With the wines made and stored elsewhere, this is simply a tasting space, somewhere to sample the wines and perhaps stay for lunch at one of the tables set up on the terrace. There is not a lot of topography here, so the feeling of being underground is created through artifice. A large earth berm hides the tasting room from the roadway and gives the impression that the attached tower rises straight off the ground. The berm is then severed by a long concrete block wall that acts as gateway to the car park and guides visitors to the entrance. The opening in the wall takes visitors into a covered walkway and from there either into the building or out to the terrace. Once inside, the idea of the cellar is evoked by a solid wall to the east, with a few small barrels standing between short block walls. Similar walls are used on the north, either side of an open fire and holding window seats that connect to the entrance walkway. On the west, more block walls separate pairs of doors that lead out to the terrace. To the south is the tasting area, with the main bar stepping out into the centre of the room to take pride of place between the four concrete columns that hold up the tower above.

The idea, then, is to step up to the bar, pick up a glass of wine, hold it up to the light, savour its colour and see how well it clings to the glass. This is made possible by two rows of glazing – one around the base of the tower, just above the roofline, and another, angled row much higher up. The top of the tower is also glazed, enabling a view to the sky above. From the tasting area, the sun can be seen easily enough through the low windows. But the full effect of the higher, angled glazing, and of the curve that billows up inside the tower, can only be seen from the bar and requires a tilt of the head almost as dizzying as the wines themselves.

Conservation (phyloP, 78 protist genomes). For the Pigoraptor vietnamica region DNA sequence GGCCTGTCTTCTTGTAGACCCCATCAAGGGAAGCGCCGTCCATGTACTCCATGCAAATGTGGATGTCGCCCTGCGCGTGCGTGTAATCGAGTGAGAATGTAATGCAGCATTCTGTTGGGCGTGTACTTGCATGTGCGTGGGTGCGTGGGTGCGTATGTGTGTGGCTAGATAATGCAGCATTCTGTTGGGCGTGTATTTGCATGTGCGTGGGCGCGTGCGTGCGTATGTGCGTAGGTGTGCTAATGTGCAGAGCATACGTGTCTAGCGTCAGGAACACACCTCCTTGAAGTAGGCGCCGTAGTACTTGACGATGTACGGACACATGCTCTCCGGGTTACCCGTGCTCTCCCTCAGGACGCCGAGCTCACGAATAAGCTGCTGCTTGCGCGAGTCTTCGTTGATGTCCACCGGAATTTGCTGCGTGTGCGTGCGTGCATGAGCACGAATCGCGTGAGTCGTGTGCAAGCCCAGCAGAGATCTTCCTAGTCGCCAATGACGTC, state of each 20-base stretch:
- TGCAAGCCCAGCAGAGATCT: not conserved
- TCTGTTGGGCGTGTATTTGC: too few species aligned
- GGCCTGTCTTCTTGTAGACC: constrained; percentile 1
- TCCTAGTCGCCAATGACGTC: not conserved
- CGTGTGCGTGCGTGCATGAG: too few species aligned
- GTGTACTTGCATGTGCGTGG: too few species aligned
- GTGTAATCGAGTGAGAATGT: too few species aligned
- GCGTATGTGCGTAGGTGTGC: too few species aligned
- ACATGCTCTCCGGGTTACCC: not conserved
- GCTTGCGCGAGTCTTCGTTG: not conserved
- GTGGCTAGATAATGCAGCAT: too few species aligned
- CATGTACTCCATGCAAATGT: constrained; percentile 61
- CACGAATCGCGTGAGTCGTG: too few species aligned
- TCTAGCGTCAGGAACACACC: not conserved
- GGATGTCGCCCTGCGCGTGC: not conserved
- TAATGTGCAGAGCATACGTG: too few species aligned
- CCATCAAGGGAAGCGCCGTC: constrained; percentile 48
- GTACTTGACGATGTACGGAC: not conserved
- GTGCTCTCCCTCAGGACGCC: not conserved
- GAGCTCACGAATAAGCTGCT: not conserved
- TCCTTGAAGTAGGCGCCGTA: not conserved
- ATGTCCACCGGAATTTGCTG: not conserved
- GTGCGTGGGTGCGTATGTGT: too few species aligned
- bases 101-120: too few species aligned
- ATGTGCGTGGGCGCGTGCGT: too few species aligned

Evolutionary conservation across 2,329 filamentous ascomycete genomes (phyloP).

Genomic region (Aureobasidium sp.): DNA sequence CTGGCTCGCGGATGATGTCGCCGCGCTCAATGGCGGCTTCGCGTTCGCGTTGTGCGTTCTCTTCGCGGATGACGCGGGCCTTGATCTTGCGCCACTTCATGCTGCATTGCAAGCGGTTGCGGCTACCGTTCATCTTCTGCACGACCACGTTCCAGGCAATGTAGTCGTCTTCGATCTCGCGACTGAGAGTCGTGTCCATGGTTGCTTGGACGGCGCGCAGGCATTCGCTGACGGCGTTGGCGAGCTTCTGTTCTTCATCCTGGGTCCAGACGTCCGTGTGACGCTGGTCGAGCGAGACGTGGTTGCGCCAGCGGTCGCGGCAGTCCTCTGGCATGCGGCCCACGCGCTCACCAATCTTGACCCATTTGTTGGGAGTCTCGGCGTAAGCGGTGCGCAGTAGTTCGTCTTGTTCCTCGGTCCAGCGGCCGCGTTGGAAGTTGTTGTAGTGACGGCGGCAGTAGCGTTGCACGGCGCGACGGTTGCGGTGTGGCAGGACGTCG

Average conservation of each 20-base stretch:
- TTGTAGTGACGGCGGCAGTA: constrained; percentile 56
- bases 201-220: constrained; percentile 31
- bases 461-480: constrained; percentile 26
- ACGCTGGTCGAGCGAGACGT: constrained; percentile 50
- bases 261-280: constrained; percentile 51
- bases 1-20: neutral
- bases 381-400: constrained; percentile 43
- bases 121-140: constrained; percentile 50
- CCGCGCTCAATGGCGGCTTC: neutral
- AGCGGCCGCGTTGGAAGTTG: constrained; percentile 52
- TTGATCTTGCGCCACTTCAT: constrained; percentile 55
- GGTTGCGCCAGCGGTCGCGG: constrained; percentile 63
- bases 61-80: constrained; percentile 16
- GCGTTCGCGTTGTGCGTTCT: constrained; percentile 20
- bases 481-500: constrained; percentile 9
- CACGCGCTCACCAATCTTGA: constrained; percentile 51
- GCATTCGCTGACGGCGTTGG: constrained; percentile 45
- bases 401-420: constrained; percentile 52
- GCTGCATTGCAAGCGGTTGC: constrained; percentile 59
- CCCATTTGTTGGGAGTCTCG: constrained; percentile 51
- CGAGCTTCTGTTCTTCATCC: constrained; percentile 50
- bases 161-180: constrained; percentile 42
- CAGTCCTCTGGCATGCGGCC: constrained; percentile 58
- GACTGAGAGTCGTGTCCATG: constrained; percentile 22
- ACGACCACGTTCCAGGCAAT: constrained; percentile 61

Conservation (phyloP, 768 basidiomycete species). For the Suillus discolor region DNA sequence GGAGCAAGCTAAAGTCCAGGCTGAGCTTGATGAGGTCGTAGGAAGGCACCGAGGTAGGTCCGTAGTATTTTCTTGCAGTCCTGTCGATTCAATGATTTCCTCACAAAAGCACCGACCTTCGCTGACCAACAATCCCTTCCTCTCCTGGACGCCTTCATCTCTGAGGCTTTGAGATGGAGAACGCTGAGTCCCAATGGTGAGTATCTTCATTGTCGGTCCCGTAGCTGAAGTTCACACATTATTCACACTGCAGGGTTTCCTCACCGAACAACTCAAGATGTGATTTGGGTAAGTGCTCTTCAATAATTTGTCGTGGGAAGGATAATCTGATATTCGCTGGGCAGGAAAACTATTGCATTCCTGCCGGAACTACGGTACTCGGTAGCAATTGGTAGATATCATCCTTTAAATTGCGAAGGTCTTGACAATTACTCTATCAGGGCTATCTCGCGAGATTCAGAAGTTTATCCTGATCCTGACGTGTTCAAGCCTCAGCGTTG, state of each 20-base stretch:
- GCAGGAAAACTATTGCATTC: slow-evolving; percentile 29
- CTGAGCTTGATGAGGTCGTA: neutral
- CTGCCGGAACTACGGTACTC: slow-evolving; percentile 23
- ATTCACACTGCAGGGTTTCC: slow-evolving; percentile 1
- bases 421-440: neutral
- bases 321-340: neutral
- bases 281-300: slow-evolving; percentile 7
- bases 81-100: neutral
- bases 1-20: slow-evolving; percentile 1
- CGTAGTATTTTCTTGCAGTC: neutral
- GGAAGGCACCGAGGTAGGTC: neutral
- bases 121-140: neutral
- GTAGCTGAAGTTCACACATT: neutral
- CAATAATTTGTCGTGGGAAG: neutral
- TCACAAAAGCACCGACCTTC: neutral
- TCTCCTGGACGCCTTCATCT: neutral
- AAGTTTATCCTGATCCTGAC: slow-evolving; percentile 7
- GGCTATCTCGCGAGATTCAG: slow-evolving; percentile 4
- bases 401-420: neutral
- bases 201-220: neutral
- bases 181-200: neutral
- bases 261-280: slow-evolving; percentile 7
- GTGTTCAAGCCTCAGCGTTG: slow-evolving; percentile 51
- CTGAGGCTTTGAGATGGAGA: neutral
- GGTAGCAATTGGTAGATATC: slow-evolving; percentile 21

I visited the building on a sunny Sunday in May, when the deck was filled with families celebrating Mother’s Day as the children played on the grass-covered berm. The tasting room proved to be a very pleasant place to sit and enjoy a glass of wine, while alternately thumbing through the Popov monograph and staring vacantly out the window. I assumed that the occupants of the houses I was looking at enjoyed this sort of serenity on a daily basis, and felt reassured about the virtues of architecture. The concrete floor and the heavy frame of the tower did indeed make this feel like a cellar, made warm and comforting by the timber panel ceilings and an abundance of symmetry. The low roof is well detailed, and with obvious reference to Louis Kahn’s Trenton Bath House, the walls make much of the intermediate space between inside and out.

For devotees of the vita beata, looking to combine a Sunday drive, a glass of wine, an alfresco lunch and a bit of light and space, I would recommend a visit. For a small building on a tight budget, it offers a lesson or two in how client needs can be transformed into a thoughtful and well-made building. And the semiotics, while hardly profound, are certainly part of the fun.